At approximately 13:30 hours on December 25, 2019, Boston EMTs, Boston Police officers, Northeastern Police officers, and MBTA Transit Police officers responded to reports of children being thrown from the roof of the Renaissance Garage at Northeastern University.
Upon first responder’s arrival, they discovered three bodies. There was one woman, 40-year-old Erin Pascal of West Roxbury, and two young children, 4-year-old Allison and 16-month-old Andrew. All three victims were unresponsive and transported to a local hospital by ambulance. They were all tragically pronounced deceased at the hospital due to the severity of their injuries.e
The supervisor on the scene immediately made full notifications. Police and Detectives worked to close off the area and search for evidence and witnesses. Investigators believe that before the incident, the mother and father of the two children were involved in a domestic dispute. Later on, Pascal took the two children, and the father called the police due to his worries of her being suicidal.
Responders were able to find multiple pieces of evidence, including an SUV parked near the Ruggles MBTA rail station. The SUV is believed to be Pascal’s, since it was located close to the initial scene and had three doors open.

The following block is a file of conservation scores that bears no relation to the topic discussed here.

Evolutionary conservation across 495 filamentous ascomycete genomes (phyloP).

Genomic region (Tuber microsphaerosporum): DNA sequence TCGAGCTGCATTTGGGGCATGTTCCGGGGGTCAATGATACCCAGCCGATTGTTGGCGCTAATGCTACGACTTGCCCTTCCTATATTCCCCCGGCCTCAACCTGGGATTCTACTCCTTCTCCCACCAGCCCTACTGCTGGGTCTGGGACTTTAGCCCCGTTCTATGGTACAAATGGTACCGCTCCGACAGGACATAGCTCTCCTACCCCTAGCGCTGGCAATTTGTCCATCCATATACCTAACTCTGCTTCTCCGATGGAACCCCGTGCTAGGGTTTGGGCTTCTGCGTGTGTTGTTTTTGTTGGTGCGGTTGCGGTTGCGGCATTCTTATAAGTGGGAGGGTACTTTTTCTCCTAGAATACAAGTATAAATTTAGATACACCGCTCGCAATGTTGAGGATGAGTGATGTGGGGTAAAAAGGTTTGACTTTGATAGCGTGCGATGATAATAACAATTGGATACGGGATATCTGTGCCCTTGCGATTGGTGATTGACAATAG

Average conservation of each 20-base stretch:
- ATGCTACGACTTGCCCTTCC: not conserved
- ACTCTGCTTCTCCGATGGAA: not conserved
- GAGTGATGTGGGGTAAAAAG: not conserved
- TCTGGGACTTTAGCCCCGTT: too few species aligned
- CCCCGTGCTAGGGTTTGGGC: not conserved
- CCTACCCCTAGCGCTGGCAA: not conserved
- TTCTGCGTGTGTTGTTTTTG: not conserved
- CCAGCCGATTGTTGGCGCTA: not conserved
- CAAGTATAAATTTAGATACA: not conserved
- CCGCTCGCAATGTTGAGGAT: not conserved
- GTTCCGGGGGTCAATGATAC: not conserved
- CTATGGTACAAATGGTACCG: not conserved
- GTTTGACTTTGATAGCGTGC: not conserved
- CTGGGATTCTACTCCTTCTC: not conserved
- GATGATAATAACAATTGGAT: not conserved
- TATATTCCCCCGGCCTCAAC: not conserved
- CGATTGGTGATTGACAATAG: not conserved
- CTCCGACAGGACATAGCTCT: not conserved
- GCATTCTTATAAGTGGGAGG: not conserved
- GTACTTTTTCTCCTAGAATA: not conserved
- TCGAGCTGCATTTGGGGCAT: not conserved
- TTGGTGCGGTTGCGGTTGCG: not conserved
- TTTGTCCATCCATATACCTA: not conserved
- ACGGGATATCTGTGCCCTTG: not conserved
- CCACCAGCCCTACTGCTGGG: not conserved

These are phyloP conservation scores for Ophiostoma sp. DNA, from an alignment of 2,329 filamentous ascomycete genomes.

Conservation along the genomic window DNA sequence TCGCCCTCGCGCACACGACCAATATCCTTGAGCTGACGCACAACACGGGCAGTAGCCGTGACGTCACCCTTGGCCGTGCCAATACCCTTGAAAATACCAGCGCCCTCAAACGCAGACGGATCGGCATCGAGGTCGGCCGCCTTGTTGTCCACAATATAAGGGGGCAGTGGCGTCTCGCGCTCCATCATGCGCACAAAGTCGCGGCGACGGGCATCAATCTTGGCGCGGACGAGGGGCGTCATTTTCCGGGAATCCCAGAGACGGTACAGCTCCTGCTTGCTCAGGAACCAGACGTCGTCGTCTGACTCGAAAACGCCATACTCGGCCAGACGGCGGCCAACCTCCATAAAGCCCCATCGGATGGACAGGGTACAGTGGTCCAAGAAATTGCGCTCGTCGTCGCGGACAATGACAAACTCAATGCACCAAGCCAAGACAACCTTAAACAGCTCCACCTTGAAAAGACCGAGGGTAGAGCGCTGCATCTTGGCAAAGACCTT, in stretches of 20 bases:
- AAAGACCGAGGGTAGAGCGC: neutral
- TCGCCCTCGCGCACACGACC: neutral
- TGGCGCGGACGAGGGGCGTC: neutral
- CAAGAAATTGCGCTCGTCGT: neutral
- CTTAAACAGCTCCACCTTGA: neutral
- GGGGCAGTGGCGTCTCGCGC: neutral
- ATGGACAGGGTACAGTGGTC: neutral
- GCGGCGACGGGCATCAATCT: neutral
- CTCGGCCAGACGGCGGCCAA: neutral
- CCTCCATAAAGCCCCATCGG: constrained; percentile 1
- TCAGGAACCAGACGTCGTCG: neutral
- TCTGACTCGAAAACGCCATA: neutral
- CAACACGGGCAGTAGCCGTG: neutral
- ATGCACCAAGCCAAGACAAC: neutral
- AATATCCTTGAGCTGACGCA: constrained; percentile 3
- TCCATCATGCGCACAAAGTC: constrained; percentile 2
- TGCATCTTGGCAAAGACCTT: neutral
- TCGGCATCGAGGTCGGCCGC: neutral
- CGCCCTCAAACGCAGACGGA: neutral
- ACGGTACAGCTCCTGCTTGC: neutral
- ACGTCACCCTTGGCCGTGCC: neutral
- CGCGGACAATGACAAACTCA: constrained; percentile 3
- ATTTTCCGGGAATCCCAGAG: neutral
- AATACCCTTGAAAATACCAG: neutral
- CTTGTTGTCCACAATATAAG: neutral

“It was awful. There were children’s shoes and the mother’s shoe. There were belongings from the children and the mother strewn upon the street,” Suffolk County District Attorney Rachael Rollins said describing the scene in an interview with WBUR radio’s “Morning Edition” host Bob Oakes. The impact of the fall was visible from the street, Rollins said.
Due to the severity of the incident, Northeastern University set up patrols near all of the parking garages in the area. The university also closed off access to the upper levels of the Renaissance Garage. Friends and Family of the Pascal family are in deep mourning, and our thoughts are with them at this time.
The Boston Police Department urges anyone who is having suicidal thoughts to call the state suicide hotline at 877-800-HOPE, or the National Suicide Prevention Hotline at 1-800-273-TALK.
If you are struggling with suicidal thoughts and feelings, help is available.
- Any parent struggling with the emotional hardships of raising a family is encouraged to call the Parent Stress Line at 1-800-632-8188.
- Help is also available through the National Suicide Prevention Lifeline by calling 800-273-TALK (8255); military veterans and their loved ones should press “1” for the Veterans Crisis Line.
- The Trevor Lifeline is available to help lesbian, gay, bisexual, and transgender youth and young adults at 866-4-U-TREVOR (488-7386).
- Samaritans Statewide Hotline 877-870-HOPE(4673).